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Sculpture: Fabric, Photo, Plastic, Metal on Soft (Yarn, Cotton, Fabric), Plastic.
ARTIST’S STATEMENT: VERONICA’S CLOTHS
While this body of work is not about a particular religious belief or cannon, the series title takes its name from the St. Veronica legend. It is said Veronica wiped Christ’s face with her veil during his journey carrying the cross. The image of his face miraculously left an impression on the cloth. The series Veronica’s Cloths explores the residual nature of physical and emotional trauma in a contemporary context of my experience as a woman.
The works represent flashes in the mind’s eye and suggest an untold drama of violation, loss, anger, grief, pain, and shame. The images are photographs of details from paintings displayed in museums. These details taken out of context suggest clues to a more complex narrative drama and beg the question, “what happened?” I’m searching for truth and seeking healing from what haunts me.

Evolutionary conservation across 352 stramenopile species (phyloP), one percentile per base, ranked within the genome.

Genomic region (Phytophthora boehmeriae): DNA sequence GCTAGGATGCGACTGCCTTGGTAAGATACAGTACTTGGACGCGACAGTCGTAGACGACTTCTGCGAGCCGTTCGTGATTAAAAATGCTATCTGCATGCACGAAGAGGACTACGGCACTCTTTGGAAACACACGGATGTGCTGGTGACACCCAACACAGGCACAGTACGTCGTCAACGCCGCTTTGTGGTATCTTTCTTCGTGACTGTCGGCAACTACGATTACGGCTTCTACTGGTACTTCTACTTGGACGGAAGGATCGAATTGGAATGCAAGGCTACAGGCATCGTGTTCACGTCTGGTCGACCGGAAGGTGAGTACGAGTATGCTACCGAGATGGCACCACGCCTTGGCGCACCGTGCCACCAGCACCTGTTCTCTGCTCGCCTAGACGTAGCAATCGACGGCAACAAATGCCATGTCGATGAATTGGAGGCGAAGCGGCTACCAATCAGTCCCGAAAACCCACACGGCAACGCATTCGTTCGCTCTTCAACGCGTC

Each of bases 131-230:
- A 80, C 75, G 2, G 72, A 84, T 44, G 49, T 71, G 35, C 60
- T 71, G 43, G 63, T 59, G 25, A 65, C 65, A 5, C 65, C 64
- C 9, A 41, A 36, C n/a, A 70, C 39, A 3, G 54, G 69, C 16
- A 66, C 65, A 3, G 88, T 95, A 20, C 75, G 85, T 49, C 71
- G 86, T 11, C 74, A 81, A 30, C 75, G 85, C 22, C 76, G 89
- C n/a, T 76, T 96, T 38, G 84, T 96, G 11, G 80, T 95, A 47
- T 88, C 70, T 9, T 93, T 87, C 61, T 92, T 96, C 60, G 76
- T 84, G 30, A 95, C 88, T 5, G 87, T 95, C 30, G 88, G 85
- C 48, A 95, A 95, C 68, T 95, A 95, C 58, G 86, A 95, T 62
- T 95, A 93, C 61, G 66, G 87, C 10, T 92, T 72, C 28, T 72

Each work is a collage assembled on a vintage handkerchief in a manner purposefully pointing to that which is “grandmotherly,” wise, and reflective. The unexpected juxtapositions of familiar materials, emotionally-charged images, and menacing objects (insects, spiders, snakes) are designed to attract and repel the viewer – an uncanny valley.
The works are informed by my heritage as an Irish-American (non-practicing) Roman Catholic and my beliefs in feminism, secular humanism, and social justice. Writings on phenomenology, ontology, hauntology, and semiotics provide theoretical underpinnings. I admire contemporary vernacular art, Mexican retablos, Huipil Grande Traje de Gala of the Istmo de Tehuntepec tradition and other types of resplandors, religious shrines, Baroque art, 17th Century Dutch still life paintings, Haitian Voudou flags, and African power figures (nkisi) of Kongo tradition.
K. Johnson Bowles has exhibited in more than 80 solo and group exhibitions nationally. She is the recipient of fellowships from the NEA, Houston Center for Photography, Virginia Center for the Creative Arts, and the Visual Studies Workshop. Her MFA is from Ohio University and BFA from Boston University.
This piece was published in The Bookends Review, July 2020, http://thebookendsreview.com/2020/07/08/veronicas-cloths/